Babington had, it seems, suspected Maude or Langston, or whatever you
call him, and had ridden out of town, hiding in St. John's Wood with
some of his fellows, till they were starved out, and trying to creep
into some outbuildings at Harrow, were there taken, and brought into
London the morning we came away. Ballard, the blackest villain of all,
is likewise in ward, and here we are to complete our evidence."

"Nay, throughout all you have said, I have heard nothing to explain
this morning's work."

Will laughed outright. "And so you think all this would have been done
without a word from their liege lady, the princess they all wanted to
deliver from captivity! No, no, sir! 'Twas thus. There's an honest
man at Burton, a brewer, who sends beer week by week for this house,
and very good ale it is, as I can testify. I wish I had a tankard of
it here to qualify these mulberries. This same brewer is instructed by
Gifford, whose uncle lives in these parts, to fit a false bottom to one
of his barrels, wherein is a box fitted for the receipt of letters and
parcels. Then by some means, through Langston I believe, Babington and
Gifford made known to the Queen of Scots and the French ambassador that
here was a sure way of sending and receiving letters. The Queen's
butler, old Hannibal, was to look in the bottom of the barrel with the
yellow hoop, and one Barnes, a familiar of Gifford and Babington,
undertook the freight at the other end. The ambassador, M. de
Chateauneuf, seemed to doubt at first, and sent a single letter by way
of experiment, and that having been duly delivered and answered, the
bait was swallowed, and not a week has gone by but letters have come
and gone from hence, all being first opened, copied, and deciphered by
worthy Mr. Phillipps, and every word of them laid before the Council."

"Hum! We should not have reckoned that fair play when we went to
Master Sniggius's," observed Humfrey, as he heard his companion's tone
of exultation.

"Fair play is a jewel that will not pass current in statecraft,"
responded Cavendish. "Moreover, that the plotter should be plotted
against is surely only his desert. But thou art a mere sailor, my
Talbot, and these subtilties of policy are not for thee."

"For the which Heaven be praised!" said Humfrey. "Yet having, as you
say, read all these letters by the way, I see not wherefore ye are come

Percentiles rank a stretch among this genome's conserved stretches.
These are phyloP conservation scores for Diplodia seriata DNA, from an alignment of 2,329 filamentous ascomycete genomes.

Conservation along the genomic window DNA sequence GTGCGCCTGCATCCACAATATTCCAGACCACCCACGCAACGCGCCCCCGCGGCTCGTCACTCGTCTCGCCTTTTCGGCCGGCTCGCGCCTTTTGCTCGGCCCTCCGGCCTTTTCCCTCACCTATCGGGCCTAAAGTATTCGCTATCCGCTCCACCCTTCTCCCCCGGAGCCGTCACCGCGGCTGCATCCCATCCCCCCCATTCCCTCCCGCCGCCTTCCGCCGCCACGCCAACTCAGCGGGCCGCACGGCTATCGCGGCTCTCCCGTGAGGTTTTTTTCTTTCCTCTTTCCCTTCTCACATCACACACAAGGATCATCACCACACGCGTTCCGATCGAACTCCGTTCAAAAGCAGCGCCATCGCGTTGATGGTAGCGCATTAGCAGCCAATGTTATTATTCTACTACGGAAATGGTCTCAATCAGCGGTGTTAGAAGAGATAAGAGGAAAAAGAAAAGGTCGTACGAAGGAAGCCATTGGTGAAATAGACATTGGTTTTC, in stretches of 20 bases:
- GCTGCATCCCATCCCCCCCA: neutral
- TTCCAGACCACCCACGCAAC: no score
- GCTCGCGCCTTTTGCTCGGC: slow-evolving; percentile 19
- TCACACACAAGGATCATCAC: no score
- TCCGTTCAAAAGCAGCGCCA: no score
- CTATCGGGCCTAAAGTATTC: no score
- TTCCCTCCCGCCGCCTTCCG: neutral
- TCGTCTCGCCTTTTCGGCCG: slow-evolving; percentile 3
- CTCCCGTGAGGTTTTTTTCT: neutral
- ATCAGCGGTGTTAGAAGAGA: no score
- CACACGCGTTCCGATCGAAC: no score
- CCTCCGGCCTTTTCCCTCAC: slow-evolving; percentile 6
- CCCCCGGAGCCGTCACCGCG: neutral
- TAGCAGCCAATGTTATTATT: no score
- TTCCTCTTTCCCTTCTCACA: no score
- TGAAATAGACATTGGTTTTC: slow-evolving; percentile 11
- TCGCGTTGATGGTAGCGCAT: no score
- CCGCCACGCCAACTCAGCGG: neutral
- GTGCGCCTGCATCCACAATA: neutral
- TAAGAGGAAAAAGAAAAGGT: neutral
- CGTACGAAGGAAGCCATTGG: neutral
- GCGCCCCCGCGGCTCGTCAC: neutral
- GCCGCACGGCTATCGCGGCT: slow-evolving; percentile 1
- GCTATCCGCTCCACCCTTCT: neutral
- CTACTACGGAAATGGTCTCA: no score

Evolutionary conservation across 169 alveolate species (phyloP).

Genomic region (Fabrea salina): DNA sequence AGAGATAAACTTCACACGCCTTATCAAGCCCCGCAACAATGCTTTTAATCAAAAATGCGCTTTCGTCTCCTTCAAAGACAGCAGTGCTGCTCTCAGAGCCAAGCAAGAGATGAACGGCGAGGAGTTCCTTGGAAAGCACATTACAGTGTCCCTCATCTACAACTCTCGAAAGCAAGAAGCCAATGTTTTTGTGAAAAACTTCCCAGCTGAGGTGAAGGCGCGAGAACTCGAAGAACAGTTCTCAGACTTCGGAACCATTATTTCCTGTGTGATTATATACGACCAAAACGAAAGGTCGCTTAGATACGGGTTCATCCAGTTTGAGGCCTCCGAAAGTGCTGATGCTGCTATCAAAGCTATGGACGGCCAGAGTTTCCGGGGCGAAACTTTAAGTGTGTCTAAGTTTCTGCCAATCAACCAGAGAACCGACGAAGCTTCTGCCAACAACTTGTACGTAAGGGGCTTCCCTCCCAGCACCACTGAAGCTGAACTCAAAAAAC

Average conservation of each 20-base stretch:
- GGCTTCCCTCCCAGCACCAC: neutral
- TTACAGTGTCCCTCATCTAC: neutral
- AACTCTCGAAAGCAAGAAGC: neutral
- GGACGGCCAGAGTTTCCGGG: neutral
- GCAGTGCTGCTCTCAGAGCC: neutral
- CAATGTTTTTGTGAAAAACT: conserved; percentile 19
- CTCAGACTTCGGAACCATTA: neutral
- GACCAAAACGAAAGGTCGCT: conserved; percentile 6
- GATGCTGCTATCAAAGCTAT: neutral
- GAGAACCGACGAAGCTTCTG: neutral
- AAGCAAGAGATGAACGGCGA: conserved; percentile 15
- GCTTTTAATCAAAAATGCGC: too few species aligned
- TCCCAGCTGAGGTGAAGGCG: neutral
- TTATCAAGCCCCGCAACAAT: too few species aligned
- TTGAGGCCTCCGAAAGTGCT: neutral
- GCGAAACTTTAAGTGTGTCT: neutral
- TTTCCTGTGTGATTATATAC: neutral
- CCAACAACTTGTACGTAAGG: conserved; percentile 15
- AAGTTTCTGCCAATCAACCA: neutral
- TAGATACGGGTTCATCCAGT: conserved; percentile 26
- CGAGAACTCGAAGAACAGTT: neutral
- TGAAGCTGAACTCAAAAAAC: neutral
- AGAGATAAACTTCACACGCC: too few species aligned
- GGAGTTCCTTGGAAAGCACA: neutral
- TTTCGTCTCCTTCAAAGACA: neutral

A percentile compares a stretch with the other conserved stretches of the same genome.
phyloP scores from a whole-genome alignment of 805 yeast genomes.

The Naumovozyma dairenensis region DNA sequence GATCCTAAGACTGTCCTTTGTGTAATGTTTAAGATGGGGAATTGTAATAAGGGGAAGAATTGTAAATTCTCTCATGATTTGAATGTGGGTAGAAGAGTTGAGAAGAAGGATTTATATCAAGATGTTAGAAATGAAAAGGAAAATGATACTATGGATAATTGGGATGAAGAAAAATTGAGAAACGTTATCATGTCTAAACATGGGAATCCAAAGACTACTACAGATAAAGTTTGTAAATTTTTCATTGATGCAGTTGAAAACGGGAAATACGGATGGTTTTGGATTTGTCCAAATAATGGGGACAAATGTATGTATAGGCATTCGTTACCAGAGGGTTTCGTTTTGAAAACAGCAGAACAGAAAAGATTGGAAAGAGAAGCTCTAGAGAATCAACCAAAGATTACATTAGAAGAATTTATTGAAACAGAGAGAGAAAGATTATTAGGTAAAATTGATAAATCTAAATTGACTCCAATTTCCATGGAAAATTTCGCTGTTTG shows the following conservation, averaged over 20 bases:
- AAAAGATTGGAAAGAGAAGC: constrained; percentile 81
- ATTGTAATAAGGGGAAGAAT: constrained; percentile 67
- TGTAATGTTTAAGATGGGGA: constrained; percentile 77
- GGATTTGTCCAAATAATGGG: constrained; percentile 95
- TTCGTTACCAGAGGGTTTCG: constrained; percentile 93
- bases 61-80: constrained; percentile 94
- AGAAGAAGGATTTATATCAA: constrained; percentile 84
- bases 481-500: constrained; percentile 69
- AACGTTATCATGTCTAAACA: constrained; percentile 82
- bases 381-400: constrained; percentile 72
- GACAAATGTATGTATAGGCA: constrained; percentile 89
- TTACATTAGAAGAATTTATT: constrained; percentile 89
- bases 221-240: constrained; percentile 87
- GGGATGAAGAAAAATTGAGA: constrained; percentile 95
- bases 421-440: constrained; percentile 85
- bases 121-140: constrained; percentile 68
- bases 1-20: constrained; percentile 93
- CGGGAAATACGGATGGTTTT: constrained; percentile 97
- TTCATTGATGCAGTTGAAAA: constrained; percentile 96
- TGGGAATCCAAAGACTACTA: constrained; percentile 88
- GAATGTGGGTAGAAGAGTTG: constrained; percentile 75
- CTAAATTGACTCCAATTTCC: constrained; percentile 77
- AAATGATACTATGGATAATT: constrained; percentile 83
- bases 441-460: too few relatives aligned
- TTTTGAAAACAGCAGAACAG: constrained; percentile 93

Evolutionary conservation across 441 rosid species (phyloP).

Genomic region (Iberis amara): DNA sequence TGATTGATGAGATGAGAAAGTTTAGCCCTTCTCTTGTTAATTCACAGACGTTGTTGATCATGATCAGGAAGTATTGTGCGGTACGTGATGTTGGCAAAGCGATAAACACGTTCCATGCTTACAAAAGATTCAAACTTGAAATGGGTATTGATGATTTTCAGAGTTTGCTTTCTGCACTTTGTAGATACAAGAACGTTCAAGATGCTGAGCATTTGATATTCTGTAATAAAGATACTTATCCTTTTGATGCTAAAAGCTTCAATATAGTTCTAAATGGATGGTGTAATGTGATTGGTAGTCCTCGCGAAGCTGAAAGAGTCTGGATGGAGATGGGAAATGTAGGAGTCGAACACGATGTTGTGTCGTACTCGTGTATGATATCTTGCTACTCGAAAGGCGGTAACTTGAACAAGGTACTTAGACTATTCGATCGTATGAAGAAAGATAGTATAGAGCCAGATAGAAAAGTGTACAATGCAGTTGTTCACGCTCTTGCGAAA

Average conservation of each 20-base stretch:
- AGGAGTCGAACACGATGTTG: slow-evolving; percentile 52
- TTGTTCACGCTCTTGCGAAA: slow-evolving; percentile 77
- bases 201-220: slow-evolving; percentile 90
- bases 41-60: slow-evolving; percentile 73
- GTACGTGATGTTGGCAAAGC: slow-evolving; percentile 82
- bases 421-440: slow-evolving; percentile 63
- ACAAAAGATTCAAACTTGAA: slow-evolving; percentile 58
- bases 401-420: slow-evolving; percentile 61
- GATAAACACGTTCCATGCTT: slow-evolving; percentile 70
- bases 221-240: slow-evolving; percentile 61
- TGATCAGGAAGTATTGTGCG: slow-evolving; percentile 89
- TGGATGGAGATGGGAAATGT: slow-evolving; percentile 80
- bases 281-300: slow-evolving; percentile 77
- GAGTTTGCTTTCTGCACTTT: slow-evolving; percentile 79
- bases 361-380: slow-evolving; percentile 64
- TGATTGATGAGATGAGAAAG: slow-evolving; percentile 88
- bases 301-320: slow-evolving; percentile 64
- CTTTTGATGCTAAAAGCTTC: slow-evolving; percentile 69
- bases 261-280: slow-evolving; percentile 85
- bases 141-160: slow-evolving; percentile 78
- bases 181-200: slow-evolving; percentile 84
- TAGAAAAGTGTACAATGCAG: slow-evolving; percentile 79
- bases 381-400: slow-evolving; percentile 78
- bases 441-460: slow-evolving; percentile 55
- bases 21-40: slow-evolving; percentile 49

down to seek for more."

Will here imitated the Lord Treasurer's nod as well as in him lay, not
perhaps himself knowing the darker recesses of this same plot. He did
know so much as that every stage in it had been revealed to Walsingham
and Burghley as it proceeded. He did not know that the entire scheme
had been hatched, not by a blind and fanatical partisan of Mary's,
doing evil that what he supposed to be good, might come, but by Gifford
and Morgan, Walsingham's agents, for the express purpose of causing
Mary totally to ruin herself, and to compel Elizabeth to put her to
death, and that the unhappy Babington and his friends were thus
recklessly sacrificed. The assassin had even been permitted to appear
in Elizabeth's presence in order to terrify her into the conviction
that her life could only be secured by Mary's death. They, too, did
evil that good might come, thinking Mary's death alone could ensure
them from Pope and Spaniard; but surely they descended into a lower
depth of iniquity than did their victims.

Will himself was not certain what was wanted among the Queen's papers,
unless it might be the actual letters, from Babington, copies of which
had been given by Phillips to the Council, so he only looked sagacious;
and Humfrey thought of the Castle Well, and felt the satisfaction there
is in seeing a hunted creature escape. He asked, however, about
Cuthbert Langston, saying, "He is--worse luck, as you may have
heard--akin to my father, who always pitied him as misguided, but
thought him as sincere in his folly as ever was this unlucky Babington."

"So he seems to have been till of late. He hovered about in sundry
disguises, as you know, much to the torment of us all; but finally he
seems to have taken some umbrage at the lady, thinking she flouted his
services, or did not pay him high enough for them, and Gifford bought
him over easily enough; but he goes with us by the name of Maude, and
the best of it is that the poor fools thought he was hoodwinking us all
the time. They never dreamt that we saw through them like glass.
Babington was himself with Mr. Secretary only last week, offering to go
to France on business for him--the traitor! Hark! there are more sounds
of horse hoofs. Who comes now, I marvel!"

This was soon answered by a serving-man, who hurried out to tell
Humfrey that his father was arrived, and in a few moments the young man